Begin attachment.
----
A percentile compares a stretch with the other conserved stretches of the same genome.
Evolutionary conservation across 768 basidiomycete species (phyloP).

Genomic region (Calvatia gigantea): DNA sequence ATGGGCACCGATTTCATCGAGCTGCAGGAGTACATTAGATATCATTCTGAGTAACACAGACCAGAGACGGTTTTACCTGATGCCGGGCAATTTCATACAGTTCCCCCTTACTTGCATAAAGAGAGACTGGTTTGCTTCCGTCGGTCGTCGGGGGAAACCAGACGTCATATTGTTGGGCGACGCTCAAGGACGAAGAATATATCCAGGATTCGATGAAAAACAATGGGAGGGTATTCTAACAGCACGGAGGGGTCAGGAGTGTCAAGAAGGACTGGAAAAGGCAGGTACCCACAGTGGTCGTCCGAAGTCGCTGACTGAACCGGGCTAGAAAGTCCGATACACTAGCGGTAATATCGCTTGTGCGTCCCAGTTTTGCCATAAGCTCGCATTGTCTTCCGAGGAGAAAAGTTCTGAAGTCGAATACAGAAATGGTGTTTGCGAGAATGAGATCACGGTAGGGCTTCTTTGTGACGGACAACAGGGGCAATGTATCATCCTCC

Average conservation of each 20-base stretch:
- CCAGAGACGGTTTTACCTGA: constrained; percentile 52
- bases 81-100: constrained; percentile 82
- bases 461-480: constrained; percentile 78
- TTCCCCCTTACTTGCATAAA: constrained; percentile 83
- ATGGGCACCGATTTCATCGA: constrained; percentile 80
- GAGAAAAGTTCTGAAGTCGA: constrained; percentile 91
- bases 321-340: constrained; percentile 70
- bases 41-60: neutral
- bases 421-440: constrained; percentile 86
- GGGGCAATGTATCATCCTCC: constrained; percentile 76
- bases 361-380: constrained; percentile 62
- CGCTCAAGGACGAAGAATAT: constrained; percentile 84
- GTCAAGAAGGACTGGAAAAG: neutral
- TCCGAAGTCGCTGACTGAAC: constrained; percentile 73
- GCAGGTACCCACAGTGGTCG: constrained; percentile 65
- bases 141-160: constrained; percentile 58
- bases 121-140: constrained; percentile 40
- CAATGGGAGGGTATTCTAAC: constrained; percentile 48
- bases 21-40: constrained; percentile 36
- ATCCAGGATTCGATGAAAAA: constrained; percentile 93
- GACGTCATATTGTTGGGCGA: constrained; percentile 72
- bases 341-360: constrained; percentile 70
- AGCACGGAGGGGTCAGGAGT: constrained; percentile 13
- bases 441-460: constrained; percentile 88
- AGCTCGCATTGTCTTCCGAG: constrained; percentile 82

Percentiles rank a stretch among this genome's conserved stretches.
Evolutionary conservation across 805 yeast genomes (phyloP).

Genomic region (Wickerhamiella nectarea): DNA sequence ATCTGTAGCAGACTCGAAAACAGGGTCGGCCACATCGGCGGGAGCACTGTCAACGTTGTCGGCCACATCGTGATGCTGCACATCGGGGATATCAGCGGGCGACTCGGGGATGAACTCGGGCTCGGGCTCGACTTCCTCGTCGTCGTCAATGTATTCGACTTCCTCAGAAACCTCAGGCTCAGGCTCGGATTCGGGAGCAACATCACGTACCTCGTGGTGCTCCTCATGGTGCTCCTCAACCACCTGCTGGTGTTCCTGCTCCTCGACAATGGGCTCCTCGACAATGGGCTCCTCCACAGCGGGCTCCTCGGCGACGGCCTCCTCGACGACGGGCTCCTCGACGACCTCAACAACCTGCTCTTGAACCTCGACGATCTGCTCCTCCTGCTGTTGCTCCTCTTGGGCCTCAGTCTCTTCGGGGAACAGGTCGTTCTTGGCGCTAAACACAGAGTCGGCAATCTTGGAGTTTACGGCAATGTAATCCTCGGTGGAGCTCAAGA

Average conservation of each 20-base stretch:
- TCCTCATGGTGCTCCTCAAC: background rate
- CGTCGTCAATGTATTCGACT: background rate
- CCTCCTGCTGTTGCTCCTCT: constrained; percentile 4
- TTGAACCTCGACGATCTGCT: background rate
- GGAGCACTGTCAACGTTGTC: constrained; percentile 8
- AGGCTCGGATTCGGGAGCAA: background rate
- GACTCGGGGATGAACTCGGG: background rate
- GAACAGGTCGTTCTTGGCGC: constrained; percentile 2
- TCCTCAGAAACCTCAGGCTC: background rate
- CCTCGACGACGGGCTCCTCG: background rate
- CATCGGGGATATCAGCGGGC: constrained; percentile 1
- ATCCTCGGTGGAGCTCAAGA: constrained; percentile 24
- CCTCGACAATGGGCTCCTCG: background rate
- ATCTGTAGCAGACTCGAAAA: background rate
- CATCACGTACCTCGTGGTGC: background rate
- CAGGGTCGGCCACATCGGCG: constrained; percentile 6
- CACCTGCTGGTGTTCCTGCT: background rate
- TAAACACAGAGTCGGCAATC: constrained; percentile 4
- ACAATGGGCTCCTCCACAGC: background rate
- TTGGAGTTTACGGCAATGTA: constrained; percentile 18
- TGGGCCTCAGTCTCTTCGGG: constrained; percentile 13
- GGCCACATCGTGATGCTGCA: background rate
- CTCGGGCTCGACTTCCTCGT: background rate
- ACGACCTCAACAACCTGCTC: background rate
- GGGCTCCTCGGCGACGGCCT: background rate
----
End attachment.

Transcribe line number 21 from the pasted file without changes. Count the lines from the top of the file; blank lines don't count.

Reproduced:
- bases 121-140: constrained; percentile 40